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Private Equity

What One PE Firm Looks for in a Target Company

Delos Capital is back in the market looking to raise its second private equity fund. The lower middle market firm, launched by former Vision Capital and Apollo Global Management executive Matthew Constantino, is targeting $300 million for its sophomore fund.

Founded in 2013, the New York-based firm has a nine person team, with four deal partners, and focuses on a variety of sectors including industrial chemicals and packaging. Sanjay Sanghoee, CFO, COO, and CCO,, says Delos focuses on “meat and potatoes-type businesses with stable cash-flows. These companies are often family-owned and in sectors where we have downside protection. We are investing in sectors we know or we have a track record in or it’s a business we can easily understand. We do not invest in anything that has regulatory risk like healthcare. We stay close to our knitting,” says Sanghoee.

Although the firm’s deal strategy is flexible, the firm will typically acquire a platform company and complete add-on acquisitions to attain scale. A typical hold period for the firm is three to five years. “We will do anything we really need to make our portfolio companies stronger, which can include operational improvements or helping the companies find ways increase earnings,” says Sanghoee.

Just last year, Delos acquired Sage Metal Limited, a Delhi, India-based company that manufactures speciality metal products and then through Axial’s network acquired Trident Components to add on to Sage Metal.

Sanghoee adds that he and his partners thrive when they are working on complex situations. “We adapt very well to companies that have issues like a capital structure issue or a hard family dynamic. We are good at solving those types of problems. It’s really a niche for us because these companies are too small for middle market private equity to have interest, but the problems are often too complex for smaller private equity firms to handle. We have a unique experience with our team coming from the larger market and understanding of lots of nuanced situations,” says Sanghoee. “Our team honed their skills on bigger deals, but truly understands the lower middle market and this is where the opportunity to generate returns lies.”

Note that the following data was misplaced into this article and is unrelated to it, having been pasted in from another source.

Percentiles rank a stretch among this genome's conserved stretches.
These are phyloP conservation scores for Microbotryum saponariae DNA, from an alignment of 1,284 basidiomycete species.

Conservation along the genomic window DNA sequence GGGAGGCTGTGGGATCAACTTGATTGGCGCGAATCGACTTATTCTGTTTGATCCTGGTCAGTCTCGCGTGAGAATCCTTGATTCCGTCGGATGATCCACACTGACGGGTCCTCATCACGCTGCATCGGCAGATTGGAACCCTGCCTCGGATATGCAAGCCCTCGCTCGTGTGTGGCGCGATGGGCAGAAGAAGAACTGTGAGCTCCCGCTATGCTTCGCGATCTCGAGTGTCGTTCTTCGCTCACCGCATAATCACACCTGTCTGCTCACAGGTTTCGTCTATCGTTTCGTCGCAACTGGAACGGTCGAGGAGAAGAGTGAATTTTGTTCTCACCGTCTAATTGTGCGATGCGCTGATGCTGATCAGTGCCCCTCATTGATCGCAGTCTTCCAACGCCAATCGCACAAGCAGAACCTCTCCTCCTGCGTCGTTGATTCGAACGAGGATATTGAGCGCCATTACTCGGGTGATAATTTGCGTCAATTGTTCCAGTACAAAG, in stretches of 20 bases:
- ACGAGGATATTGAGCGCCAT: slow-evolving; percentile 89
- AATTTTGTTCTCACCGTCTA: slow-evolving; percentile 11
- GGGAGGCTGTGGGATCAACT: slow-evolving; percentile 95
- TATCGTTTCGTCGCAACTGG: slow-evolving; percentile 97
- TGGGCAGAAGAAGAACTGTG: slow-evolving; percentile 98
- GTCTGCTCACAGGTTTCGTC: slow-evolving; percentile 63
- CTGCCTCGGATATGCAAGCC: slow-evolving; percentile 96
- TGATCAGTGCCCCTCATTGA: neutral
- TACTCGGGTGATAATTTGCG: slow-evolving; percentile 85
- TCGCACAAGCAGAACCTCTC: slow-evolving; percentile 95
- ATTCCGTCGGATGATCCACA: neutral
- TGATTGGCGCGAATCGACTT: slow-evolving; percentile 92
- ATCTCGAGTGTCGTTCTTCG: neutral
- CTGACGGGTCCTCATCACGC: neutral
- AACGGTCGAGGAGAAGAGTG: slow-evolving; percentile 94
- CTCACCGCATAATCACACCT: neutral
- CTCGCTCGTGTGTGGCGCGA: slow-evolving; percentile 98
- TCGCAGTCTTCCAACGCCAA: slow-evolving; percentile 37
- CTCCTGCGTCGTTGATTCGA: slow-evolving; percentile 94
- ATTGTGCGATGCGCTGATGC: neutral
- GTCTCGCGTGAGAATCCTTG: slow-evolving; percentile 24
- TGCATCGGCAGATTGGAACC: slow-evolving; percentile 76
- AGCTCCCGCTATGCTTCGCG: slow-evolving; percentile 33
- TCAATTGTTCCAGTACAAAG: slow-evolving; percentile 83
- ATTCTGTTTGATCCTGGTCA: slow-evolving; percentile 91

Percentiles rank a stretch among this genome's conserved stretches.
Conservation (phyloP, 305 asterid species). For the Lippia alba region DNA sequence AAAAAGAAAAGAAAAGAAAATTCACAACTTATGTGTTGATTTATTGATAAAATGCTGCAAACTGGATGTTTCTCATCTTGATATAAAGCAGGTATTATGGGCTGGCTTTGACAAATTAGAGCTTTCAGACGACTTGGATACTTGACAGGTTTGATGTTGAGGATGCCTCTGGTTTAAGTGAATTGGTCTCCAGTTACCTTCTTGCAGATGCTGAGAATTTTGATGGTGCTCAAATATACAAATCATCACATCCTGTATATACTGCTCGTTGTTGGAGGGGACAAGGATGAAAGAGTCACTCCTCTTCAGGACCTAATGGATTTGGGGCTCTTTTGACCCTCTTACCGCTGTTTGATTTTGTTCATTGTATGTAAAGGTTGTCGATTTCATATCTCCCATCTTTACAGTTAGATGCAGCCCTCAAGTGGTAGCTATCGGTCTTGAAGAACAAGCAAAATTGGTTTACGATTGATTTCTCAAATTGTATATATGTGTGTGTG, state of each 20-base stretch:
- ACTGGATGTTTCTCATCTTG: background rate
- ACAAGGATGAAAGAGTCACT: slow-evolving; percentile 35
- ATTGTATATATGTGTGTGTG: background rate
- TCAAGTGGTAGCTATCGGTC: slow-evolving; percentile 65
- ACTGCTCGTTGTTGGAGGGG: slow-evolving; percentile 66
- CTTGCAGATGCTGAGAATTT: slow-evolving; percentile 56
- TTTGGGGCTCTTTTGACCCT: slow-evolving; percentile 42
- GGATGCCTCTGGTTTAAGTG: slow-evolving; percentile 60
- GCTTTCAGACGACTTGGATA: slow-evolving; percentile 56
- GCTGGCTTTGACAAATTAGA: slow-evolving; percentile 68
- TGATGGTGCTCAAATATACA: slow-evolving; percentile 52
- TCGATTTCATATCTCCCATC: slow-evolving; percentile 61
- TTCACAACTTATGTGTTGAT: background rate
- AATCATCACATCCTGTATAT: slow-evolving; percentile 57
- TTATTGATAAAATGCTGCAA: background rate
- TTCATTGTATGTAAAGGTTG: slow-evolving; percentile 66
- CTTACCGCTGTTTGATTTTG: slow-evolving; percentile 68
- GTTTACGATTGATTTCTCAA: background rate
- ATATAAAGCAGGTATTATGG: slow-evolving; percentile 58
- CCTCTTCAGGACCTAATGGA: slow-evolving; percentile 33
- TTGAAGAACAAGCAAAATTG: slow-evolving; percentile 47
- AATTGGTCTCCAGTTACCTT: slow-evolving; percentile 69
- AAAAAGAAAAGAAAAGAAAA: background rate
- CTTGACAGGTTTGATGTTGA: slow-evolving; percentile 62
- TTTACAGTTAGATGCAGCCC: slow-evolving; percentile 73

Delos closed on north of $250 million in 2014 for its first fund. The firm’s investors were the usual suspects: university endowments, family offices, and multi shop institutional offices that have pools of capital. This is the mix that’s expected in the firm’s Fund II as well.

Delos has nine platform acquisitions in Fund I, including a specialty coating business, business process outsourcing company, and a packaging company. The firm is currently doing a roll up strategy for its United Flea Market (UFM) platform. Based in Denver, Colorado, United Flea Markets owns and operations flea markets across the United States. Delos acquired UFM in October 2015.

“These are not parking lot flea markets. These are shopping experiences and entertainment for the whole family. They have stable steady cash flow and there are probably another 1,200 actionable flea markets in the country for us to purchase. These flea markets have a certain scale and we have identified good ones and we are adding to the main platform. With scale there are synergies from a buying and operational perspective,” says Sanghoee.

Delos was originally interested in the flea market industry because it’s largely untapped. “No one else is doing this. It’s atypical, yet a good business,” he says.

Going forward the firm will look to keep the same cadence of deal activity. “Our deal flow comes through a network of investment banks, law firm, our investors, and the deal databases. This works well for us. We are not trying to do 20 deals a year, but more like two or three, depending on what we see. Once we find a good platform we then build it up,” says Sanghoee.

Sanghoee is optimistic about the lower middle market going forward. “It’s always competitive and you have to be on your toes and keep an eye out for what’s going on in the market. We never take that lightly. We never rest and say we are going to take it easy, but given our specialized nature and where we invest, there aren’t huge amounts of competition and that’s good for us as we move forward,” says Sanghoee.

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